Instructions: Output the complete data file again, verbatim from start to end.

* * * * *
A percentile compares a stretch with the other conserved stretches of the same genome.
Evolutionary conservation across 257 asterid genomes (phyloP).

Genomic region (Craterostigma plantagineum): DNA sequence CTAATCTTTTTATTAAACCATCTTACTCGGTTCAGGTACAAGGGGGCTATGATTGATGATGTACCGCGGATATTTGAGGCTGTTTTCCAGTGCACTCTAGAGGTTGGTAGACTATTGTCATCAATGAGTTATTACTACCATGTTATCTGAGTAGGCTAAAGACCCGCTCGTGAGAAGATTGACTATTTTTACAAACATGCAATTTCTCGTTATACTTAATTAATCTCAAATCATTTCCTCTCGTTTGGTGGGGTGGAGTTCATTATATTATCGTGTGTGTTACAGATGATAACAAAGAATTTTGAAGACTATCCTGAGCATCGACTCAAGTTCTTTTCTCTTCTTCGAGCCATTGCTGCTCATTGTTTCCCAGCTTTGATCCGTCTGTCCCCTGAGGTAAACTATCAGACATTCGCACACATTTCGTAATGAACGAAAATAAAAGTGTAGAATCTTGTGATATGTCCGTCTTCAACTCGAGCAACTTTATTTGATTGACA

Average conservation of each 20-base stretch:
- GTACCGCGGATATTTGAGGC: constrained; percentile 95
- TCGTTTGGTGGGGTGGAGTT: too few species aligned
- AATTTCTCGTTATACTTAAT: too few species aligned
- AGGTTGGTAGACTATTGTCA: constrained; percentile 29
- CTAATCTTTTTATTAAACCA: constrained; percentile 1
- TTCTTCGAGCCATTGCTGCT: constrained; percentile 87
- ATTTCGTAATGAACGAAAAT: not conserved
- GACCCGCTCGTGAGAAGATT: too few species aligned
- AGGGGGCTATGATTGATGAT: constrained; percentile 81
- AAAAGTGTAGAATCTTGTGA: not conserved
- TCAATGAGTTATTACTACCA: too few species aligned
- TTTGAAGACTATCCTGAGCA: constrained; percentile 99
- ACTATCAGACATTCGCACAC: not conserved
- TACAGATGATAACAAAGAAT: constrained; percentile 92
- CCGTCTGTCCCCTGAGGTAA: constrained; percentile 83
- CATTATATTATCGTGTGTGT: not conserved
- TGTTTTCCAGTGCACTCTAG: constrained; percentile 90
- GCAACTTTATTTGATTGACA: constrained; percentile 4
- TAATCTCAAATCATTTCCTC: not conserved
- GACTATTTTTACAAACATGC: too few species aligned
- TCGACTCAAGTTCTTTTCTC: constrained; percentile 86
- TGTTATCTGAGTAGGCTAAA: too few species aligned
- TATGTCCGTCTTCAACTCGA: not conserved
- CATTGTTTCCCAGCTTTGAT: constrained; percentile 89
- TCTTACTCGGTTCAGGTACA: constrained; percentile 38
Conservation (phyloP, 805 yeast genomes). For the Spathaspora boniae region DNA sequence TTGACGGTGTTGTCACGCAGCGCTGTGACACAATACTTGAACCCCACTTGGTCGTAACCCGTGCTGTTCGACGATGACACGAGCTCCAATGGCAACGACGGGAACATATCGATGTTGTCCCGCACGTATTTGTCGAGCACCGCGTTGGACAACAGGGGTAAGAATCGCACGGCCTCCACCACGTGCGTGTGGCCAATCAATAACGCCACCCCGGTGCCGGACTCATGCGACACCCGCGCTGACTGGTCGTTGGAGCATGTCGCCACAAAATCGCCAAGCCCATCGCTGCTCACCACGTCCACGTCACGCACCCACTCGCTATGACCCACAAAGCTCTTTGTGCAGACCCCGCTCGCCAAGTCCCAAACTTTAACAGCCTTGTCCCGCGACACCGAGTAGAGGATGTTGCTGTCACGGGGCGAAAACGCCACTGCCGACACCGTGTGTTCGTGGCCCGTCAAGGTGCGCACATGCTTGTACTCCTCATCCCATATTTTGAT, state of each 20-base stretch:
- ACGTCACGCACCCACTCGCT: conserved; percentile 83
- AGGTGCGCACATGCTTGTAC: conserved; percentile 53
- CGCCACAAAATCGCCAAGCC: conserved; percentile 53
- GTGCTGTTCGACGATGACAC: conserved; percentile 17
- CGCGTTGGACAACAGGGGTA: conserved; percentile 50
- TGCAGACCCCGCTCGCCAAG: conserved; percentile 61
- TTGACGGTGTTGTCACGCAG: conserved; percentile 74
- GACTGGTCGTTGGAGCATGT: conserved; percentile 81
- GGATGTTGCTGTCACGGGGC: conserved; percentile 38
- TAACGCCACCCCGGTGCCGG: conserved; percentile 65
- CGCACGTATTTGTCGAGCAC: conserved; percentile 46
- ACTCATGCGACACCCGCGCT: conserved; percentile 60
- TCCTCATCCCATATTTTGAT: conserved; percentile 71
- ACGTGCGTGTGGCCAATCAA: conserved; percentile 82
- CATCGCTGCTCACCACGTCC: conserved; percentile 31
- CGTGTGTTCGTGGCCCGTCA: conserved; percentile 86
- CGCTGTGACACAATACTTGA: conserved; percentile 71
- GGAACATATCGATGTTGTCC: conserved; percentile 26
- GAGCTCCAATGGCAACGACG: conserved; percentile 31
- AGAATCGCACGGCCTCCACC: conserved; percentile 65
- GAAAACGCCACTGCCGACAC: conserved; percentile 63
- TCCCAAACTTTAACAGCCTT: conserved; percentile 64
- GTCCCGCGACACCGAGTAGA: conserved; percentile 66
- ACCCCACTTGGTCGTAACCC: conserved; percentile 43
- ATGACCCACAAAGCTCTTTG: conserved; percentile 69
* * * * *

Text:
A percentile compares a stretch with the other conserved stretches of the same genome.
Evolutionary conservation across 257 asterid genomes (phyloP).

Genomic region (Craterostigma plantagineum): DNA sequence CTAATCTTTTTATTAAACCATCTTACTCGGTTCAGGTACAAGGGGGCTATGATTGATGATGTACCGCGGATATTTGAGGCTGTTTTCCAGTGCACTCTAGAGGTTGGTAGACTATTGTCATCAATGAGTTATTACTACCATGTTATCTGAGTAGGCTAAAGACCCGCTCGTGAGAAGATTGACTATTTTTACAAACATGCAATTTCTCGTTATACTTAATTAATCTCAAATCATTTCCTCTCGTTTGGTGGGGTGGAGTTCATTATATTATCGTGTGTGTTACAGATGATAACAAAGAATTTTGAAGACTATCCTGAGCATCGACTCAAGTTCTTTTCTCTTCTTCGAGCCATTGCTGCTCATTGTTTCCCAGCTTTGATCCGTCTGTCCCCTGAGGTAAACTATCAGACATTCGCACACATTTCGTAATGAACGAAAATAAAAGTGTAGAATCTTGTGATATGTCCGTCTTCAACTCGAGCAACTTTATTTGATTGACA

Average conservation of each 20-base stretch:
- GTACCGCGGATATTTGAGGC: constrained; percentile 95
- TCGTTTGGTGGGGTGGAGTT: too few species aligned
- AATTTCTCGTTATACTTAAT: too few species aligned
- AGGTTGGTAGACTATTGTCA: constrained; percentile 29
- CTAATCTTTTTATTAAACCA: constrained; percentile 1
- TTCTTCGAGCCATTGCTGCT: constrained; percentile 87
- ATTTCGTAATGAACGAAAAT: not conserved
- GACCCGCTCGTGAGAAGATT: too few species aligned
- AGGGGGCTATGATTGATGAT: constrained; percentile 81
- AAAAGTGTAGAATCTTGTGA: not conserved
- TCAATGAGTTATTACTACCA: too few species aligned
- TTTGAAGACTATCCTGAGCA: constrained; percentile 99
- ACTATCAGACATTCGCACAC: not conserved
- TACAGATGATAACAAAGAAT: constrained; percentile 92
- CCGTCTGTCCCCTGAGGTAA: constrained; percentile 83
- CATTATATTATCGTGTGTGT: not conserved
- TGTTTTCCAGTGCACTCTAG: constrained; percentile 90
- GCAACTTTATTTGATTGACA: constrained; percentile 4
- TAATCTCAAATCATTTCCTC: not conserved
- GACTATTTTTACAAACATGC: too few species aligned
- TCGACTCAAGTTCTTTTCTC: constrained; percentile 86
- TGTTATCTGAGTAGGCTAAA: too few species aligned
- TATGTCCGTCTTCAACTCGA: not conserved
- CATTGTTTCCCAGCTTTGAT: constrained; percentile 89
- TCTTACTCGGTTCAGGTACA: constrained; percentile 38
Conservation (phyloP, 805 yeast genomes). For the Spathaspora boniae region DNA sequence TTGACGGTGTTGTCACGCAGCGCTGTGACACAATACTTGAACCCCACTTGGTCGTAACCCGTGCTGTTCGACGATGACACGAGCTCCAATGGCAACGACGGGAACATATCGATGTTGTCCCGCACGTATTTGTCGAGCACCGCGTTGGACAACAGGGGTAAGAATCGCACGGCCTCCACCACGTGCGTGTGGCCAATCAATAACGCCACCCCGGTGCCGGACTCATGCGACACCCGCGCTGACTGGTCGTTGGAGCATGTCGCCACAAAATCGCCAAGCCCATCGCTGCTCACCACGTCCACGTCACGCACCCACTCGCTATGACCCACAAAGCTCTTTGTGCAGACCCCGCTCGCCAAGTCCCAAACTTTAACAGCCTTGTCCCGCGACACCGAGTAGAGGATGTTGCTGTCACGGGGCGAAAACGCCACTGCCGACACCGTGTGTTCGTGGCCCGTCAAGGTGCGCACATGCTTGTACTCCTCATCCCATATTTTGAT, state of each 20-base stretch:
- ACGTCACGCACCCACTCGCT: conserved; percentile 83
- AGGTGCGCACATGCTTGTAC: conserved; percentile 53
- CGCCACAAAATCGCCAAGCC: conserved; percentile 53
- GTGCTGTTCGACGATGACAC: conserved; percentile 17
- CGCGTTGGACAACAGGGGTA: conserved; percentile 50
- TGCAGACCCCGCTCGCCAAG: conserved; percentile 61
- TTGACGGTGTTGTCACGCAG: conserved; percentile 74
- GACTGGTCGTTGGAGCATGT: conserved; percentile 81
- GGATGTTGCTGTCACGGGGC: conserved; percentile 38
- TAACGCCACCCCGGTGCCGG: conserved; percentile 65
- CGCACGTATTTGTCGAGCAC: conserved; percentile 46
- ACTCATGCGACACCCGCGCT: conserved; percentile 60
- TCCTCATCCCATATTTTGAT: conserved; percentile 71
- ACGTGCGTGTGGCCAATCAA: conserved; percentile 82
- CATCGCTGCTCACCACGTCC: conserved; percentile 31
- CGTGTGTTCGTGGCCCGTCA: conserved; percentile 86
- CGCTGTGACACAATACTTGA: conserved; percentile 71
- GGAACATATCGATGTTGTCC: conserved; percentile 26
- GAGCTCCAATGGCAACGACG: conserved; percentile 31
- AGAATCGCACGGCCTCCACC: conserved; percentile 65
- GAAAACGCCACTGCCGACAC: conserved; percentile 63
- TCCCAAACTTTAACAGCCTT: conserved; percentile 64
- GTCCCGCGACACCGAGTAGA: conserved; percentile 66
- ACCCCACTTGGTCGTAACCC: conserved; percentile 43
- ATGACCCACAAAGCTCTTTG: conserved; percentile 69